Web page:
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Manager: Knut Knutsen O. A. S., Haugesund
Delivered in Sept.-1921 from Nederlandsche Scheepsbouw Mij., Amsterdam as Geisha to Den norske Russlandslinje A/S (Winge & Co.) Kristiania. Tonnages as above, 375.8' x 51.4' x 30.7', 2 x 6 cyl. 4 tev Werkspoor, 2300 ihp, 11 knots, 2 props. Purchased by Knut Knutsen O.A.S. (Skibs-A/S Pacific) in April 1929, along with Tosca, Indra and Poljana (see alphabet index at the end of this page for more on these ships).
Captain: ? Fjørtoft.
Please compare the above voyages with Arnold Hague's Voyage Record below.
(Received from Don Kindell - His source: The late Arnold Hague's database).
Follow the convoy links provided for more information on each.
Errors may exist, and several voyages are missing.
In "Sjøfolk i krig" by Leif M. Bjørkelund, there's a chapter related to this ship (this book is largely based on interviews with Norwegian seamen 50 years after the war, as well as diaries and ships' logs). She departed Tocopilla on March 22-1940 via Panama for Norfolk, Virginia for further orders and arrived Hampton Roads on Apr. 9, the day of the German invasion of Norway - see also Page 1 of the archive documents. As mentioned on my page about Nortraship the situation was rather chaotic in the beginning, with the result that the ships had to wait for long periods of time in allied and neutral ports all over the world, before the insurance question was cleared up and communications with Norway re-established. Several Norwegian ships are said to have been in Norfolk at this time, among them the Haugesund ships D/S Facto (but it'll be noticed that this does not match up with Facto's voyages for this period) and the whale factory Suderøy, the latter on her way home from the Antarctic with a full load of whale oil.
This waiting, combined with the general worry for loved ones at home often caused great problems for the crew, as described in a personal story told by Johan Byrkja in this book (used here with permission of the book's author). Byrkja says that when the news of the invasion reached them, the initial reaction of the crew was to pay off and go home as soon as possible to fight for Norway. I've seen this mentioned very often, but in each case the majority of the seamen soon realized that the best way to serve their country would be to stay on their ships and uphold the lifeline for the Allies. The captain at this time was named Fjørtoft, and was rather unpopular on board, because the men had not been paid. This was another common problem occurring in those early days, which often caused suspicion among the crew; some even went on strike, thereby further complicating matters for the captains.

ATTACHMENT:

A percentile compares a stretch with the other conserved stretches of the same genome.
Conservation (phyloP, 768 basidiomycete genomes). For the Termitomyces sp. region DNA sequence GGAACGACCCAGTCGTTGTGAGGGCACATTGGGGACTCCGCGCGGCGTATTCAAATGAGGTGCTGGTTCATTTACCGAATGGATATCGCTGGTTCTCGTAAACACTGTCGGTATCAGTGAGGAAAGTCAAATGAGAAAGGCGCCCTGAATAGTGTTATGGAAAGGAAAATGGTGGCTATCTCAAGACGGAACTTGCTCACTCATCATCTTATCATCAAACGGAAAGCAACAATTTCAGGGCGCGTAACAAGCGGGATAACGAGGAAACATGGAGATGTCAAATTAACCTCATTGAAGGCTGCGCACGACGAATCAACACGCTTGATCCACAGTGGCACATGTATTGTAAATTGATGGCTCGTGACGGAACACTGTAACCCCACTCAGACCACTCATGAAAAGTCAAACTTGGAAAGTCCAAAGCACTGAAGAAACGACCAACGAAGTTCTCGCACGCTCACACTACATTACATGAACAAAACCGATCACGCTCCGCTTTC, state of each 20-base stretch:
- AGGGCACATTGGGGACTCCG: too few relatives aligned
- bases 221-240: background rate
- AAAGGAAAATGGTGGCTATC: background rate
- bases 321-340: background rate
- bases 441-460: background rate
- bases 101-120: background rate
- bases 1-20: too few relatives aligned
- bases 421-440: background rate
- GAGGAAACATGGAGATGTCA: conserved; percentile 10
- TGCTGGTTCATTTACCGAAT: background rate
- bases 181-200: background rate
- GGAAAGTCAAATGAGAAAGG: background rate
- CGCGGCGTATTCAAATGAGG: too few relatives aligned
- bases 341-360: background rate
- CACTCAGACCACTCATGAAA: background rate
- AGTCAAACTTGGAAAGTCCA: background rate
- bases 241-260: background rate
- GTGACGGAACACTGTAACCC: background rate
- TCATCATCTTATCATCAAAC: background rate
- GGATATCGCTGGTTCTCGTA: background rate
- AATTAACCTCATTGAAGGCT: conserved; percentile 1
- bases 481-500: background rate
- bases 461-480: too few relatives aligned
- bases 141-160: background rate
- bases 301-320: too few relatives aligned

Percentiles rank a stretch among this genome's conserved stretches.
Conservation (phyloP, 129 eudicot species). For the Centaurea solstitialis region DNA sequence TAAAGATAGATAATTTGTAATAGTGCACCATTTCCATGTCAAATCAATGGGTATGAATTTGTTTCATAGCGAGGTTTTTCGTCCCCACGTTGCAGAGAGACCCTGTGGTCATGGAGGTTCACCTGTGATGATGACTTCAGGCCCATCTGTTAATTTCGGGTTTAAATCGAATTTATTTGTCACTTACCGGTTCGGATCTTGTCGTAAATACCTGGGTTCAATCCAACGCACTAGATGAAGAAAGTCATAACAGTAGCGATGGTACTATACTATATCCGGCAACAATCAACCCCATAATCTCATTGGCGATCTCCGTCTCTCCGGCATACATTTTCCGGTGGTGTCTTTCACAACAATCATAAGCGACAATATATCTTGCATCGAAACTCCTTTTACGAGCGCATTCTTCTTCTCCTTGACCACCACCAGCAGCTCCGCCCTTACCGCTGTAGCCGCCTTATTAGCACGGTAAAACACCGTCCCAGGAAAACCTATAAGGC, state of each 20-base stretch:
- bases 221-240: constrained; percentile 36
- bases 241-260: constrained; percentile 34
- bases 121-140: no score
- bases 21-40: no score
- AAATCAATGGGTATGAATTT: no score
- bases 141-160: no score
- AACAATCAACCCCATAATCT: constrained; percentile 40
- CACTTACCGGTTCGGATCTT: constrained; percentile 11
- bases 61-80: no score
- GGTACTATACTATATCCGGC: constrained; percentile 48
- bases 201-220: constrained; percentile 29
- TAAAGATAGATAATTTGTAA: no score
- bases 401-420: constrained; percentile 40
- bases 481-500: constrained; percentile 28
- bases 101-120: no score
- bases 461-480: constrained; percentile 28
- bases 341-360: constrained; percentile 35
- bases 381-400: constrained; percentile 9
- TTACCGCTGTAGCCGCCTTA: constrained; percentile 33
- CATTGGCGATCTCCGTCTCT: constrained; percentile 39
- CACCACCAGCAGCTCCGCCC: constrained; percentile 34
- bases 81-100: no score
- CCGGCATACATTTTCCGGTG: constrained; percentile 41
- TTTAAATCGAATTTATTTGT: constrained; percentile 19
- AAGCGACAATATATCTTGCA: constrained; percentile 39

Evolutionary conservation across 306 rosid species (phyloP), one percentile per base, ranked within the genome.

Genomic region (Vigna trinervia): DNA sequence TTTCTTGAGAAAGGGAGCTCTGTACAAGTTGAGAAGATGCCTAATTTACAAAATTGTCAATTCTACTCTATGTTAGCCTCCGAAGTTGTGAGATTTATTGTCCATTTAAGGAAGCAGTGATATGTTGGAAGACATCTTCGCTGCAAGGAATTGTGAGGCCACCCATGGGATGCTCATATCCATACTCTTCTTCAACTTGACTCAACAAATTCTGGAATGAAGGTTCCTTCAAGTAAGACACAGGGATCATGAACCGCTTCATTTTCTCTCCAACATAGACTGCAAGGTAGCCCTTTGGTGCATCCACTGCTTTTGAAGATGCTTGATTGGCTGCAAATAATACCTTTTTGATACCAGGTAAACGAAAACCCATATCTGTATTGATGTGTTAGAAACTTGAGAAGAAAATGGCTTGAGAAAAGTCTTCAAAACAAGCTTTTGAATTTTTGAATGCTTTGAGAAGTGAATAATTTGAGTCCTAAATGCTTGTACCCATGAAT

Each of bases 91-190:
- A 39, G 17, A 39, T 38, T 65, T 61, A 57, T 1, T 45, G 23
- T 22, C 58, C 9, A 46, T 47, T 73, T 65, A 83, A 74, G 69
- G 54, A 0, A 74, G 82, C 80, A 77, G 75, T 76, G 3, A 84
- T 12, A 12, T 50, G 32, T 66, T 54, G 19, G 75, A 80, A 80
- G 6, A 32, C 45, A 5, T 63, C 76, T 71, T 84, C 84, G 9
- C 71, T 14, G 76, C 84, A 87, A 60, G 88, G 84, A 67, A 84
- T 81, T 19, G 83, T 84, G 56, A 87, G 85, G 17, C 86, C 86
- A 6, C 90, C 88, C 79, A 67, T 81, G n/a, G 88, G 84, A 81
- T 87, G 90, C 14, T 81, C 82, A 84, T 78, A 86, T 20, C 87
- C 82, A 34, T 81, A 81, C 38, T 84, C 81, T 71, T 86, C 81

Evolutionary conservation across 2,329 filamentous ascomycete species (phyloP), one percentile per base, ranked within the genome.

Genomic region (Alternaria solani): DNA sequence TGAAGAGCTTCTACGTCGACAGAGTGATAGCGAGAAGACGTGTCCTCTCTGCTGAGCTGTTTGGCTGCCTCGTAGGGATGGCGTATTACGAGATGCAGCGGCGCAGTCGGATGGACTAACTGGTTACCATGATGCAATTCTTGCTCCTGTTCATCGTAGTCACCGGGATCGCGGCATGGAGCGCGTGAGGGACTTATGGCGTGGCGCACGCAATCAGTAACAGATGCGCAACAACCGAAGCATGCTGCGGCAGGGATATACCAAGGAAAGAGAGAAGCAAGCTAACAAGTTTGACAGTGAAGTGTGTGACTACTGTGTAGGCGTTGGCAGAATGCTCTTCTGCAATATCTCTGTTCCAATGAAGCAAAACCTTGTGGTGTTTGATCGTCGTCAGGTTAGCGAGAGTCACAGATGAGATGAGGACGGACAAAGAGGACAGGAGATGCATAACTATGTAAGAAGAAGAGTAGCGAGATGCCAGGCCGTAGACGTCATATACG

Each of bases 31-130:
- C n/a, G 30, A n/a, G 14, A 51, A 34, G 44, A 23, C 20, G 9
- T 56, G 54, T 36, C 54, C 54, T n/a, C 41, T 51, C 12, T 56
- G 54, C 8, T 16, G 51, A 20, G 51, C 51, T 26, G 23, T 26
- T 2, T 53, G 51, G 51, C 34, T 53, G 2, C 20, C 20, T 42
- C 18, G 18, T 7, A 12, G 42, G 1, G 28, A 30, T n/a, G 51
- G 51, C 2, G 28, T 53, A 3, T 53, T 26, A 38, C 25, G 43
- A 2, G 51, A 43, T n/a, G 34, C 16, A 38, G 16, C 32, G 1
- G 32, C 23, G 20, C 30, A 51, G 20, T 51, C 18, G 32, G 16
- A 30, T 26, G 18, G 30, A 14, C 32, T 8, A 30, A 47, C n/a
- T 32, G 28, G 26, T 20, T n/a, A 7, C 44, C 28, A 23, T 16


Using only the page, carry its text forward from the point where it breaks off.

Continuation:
No one was allowed ashore while in Norfolk except for the captain and the radio operator. Captain Fjørtoft was able to get a hold of the Norwegian General Consul in New York, who in turn visited the ship and managed to convince the crew that by going home they would only end up in German hands. After his visit Geisha took on board a cargo of coal which the captain wanted to take to Rio de Janeiro, and only because he had a personal bank account in the US (used as lateral) was the ship cleared for departure by the American authorities. Geisha arrived Curaçao on Apr. 27 for bunkers, then continued to Trinidad 2 days later, arriving May. 1. When she anchored up in Port of Spain, she was surrounded by British naval forces and boarded by several men who suspected she was German (due to her rather non-Norwegian sounding name). Johan Byrkja says they swarmed all over the ship and searched her from bow to stem; the captain and the radio operator were arrested and taken ashore with a gun to their backs. When they returned they still had an armed escort. After a few days Geisha was finally cleared and could continue her journey. Going back to the archive document mentioned above, we see that she left Trinidad on May 3 and arrived Rio on May 25. (Johan Byrkja was later on board Thorshavet when that ship was sunk).
With a cargo of lumber and acetone for Liverpool, Geisha was scheduled for the Bermuda portion of Convoy HX 99 on Dec. 24-1940, but instead joined the next convoy on Dec. 30, (B)HX 100. Her destination is now given as Manchester, and according to Page 1 of the archive documents, she arrived there, via misc. other ports, on Jan. 27-1941. The escort's report on the passage of the Bermuda convoy is also available. The following month, she joined Convoy OB 289, which departed Liverpool on Febr. 20 and dispersed on the 24th, Geisha arriving Cristobal March 17, proceeding to Los Angeles the next day. G. C. Brøvig (torpedoed and damaged - follow the link for details), Idefjord and Sveve (put back) are also named in this convoy - ref. link provided in the Voyage Record above. On May 25 that year, she joined Convoy BHX 129 from Bermuda, which joined up with the main convoy on May 31, but she returned to port, arriving Halifax on June 1. She's crossed out on the A 1 form for this convoy, which makes it look like she didn't even sail in the Bermuda portion, but she did (her voyages in this period are shown on Page 2). From Halifax, she later got away in Convoy HX 131 on June 6, bound for Liverpool with a general cargo in station 92.